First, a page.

A 60-year-old woman with a long psychiatric history presented with delirium and mutism. She was febrile, with marked limb rigidity and elevated creatinine kinase (CK) level. Current medications included pericyazine. Current or recent use of dopamine-blocking agents, such as pericyazine, together with a disturbance in conscious state, autonomic dysfunction, and an elevated CK level may be suggestive of neuroleptic malignant syndrome (NMS). The diagnosis was confirmed as NMS, and she was successfully treated with bromocriptine. Eight years later, she represents with symptoms suggesting recurrence of NMS including elevated CK level and myalgia, however, without limb rigidity. Current medications include quetiapine, lithium, simvastatin, and a recent course of clarithromycin. Macrolide antibiotics such as clarithromycin inhibit the metabolic pathway of statins via the cytochrome CYP450 3A4 hepatic enzyme system and may result in elevated CK level, myopathy, or rhabdomyolysis producing symptoms that may be confused with NMS. Simvastatin was ceased with rapid decrease in CK level and resolution of symptoms. This case highlights the importance of considering other diagnoses in any patient presenting with a disturbance in conscious state, autonomic dysfunction, and an elevated CK level. Particularly in a patient with a history of NMS, a thorough medication history is essential to aid diagnosis and avoid confusion with presenting symptoms and medical history. PMID:19952877

Cooper, Joyce M; Jones, Alison L

365

[Muscle problems due to statins: underestimated].  

PubMed

Statin-associated muscle problems are more common than the 1-5% prevalence reported in large clinical trials. Observational studies show a prevalence of about 10%. Muscle problems can occur anytime during statin treatment, but usually occur in the first 6 months. The occurrence of rhabdomyolysis is rare. Depletion of isoprenoids due to HMG-CoA reductase inhibition is probably the main cause of the myopathy. Statin-associated myopathy is treated by prevention and treatment of risk factors. The main risk factors are multiple drug treatment, alcohol abuse, hypothyroidism and a family history of muscle problems due to statin therapy. The first step in the treatment of muscle problems or of elevated creatine kinase levels is lowering or stopping the statin. The chance of another type of statin not having the same muscular effects is about 40%.The benefit of Q10 or other supplements is unproven thus far. In the presence of recurrent creatine kinase elevation or muscle problems, other cholesterol-lowering agents can be considered. PMID:21435278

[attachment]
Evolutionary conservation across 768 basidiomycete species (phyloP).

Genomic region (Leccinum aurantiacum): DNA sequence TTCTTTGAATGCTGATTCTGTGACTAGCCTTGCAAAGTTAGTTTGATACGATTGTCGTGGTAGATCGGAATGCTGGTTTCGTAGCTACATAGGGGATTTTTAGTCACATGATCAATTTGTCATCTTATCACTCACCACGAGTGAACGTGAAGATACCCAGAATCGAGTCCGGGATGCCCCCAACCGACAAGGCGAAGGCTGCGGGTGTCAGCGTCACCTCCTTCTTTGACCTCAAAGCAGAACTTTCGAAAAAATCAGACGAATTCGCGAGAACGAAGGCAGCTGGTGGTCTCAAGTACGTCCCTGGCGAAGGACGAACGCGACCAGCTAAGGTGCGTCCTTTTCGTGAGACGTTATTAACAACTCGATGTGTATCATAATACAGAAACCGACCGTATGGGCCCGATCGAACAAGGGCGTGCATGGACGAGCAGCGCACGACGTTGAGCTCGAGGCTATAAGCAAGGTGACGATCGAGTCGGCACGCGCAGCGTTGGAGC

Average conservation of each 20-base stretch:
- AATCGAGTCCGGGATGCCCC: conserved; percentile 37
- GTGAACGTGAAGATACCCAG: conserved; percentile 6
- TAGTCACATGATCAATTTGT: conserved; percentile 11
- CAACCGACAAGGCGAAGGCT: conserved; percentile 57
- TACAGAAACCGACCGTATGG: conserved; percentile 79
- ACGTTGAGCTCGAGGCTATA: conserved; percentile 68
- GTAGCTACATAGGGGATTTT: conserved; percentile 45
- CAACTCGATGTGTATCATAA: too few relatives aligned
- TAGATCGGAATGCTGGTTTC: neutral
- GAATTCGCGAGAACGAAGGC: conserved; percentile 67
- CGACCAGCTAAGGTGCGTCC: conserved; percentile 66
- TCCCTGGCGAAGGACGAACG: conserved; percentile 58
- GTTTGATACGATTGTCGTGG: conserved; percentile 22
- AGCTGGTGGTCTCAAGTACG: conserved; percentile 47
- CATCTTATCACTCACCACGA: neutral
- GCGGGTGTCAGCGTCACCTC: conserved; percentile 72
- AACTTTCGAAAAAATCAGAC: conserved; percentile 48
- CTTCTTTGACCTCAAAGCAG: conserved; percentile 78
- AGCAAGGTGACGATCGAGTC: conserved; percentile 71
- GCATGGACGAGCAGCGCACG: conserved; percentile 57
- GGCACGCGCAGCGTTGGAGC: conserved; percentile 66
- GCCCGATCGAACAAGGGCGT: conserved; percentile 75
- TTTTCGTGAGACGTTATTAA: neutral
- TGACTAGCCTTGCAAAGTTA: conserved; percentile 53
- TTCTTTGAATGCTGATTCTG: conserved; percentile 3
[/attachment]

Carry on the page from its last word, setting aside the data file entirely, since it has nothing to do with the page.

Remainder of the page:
Janssen, Stan P; Smulders, Yvo M; Gerdes, Victor E; Visseren, Frank L J

2010-01-01

366

The lightning heart: a case report and brief review of the cardiovascular complications of lightning injury.  

PubMed

Lightning strike is a rare natural phenomenon, which carries a risk of dramatic medical complications to multiple organ systems and a high risk of fatality. The known complications include but are not limited to: myocardial infarction, arrhythmia, cardiac contusion, stroke, cutaneous burns, respiratory disorders, neurological disorders, acute kidney injury and death. We report a case of a healthy young man who suffered a lightning injury and discuss the cardiovascular complications of lightning injury, ranging from ECG changes to death. The patient in our case, a 27-year old previously healthy male, developed a syndrome of rhabdomyolysis and symptomatic cardiogenic pulmonary edema. Electrocardiographic findings included transient T-wave inversions, late transition shift and long QT. His clinical condition improved with supportive measures.Early recognition of lightning injury syndromes and anticipation of complications may help us improve outcomes for these patients. Evaluation of patients having experienced a lightning injury should include a minimum of a detailed history and physical examination, 12-lead ECG and drawing of baseline troponins. Prolonged electrocardiographical monitoring (for monitoring of ventricular arrhythmias) and assessment for signs and symptoms of hemodynamic compromise may be warranted. PMID:20930961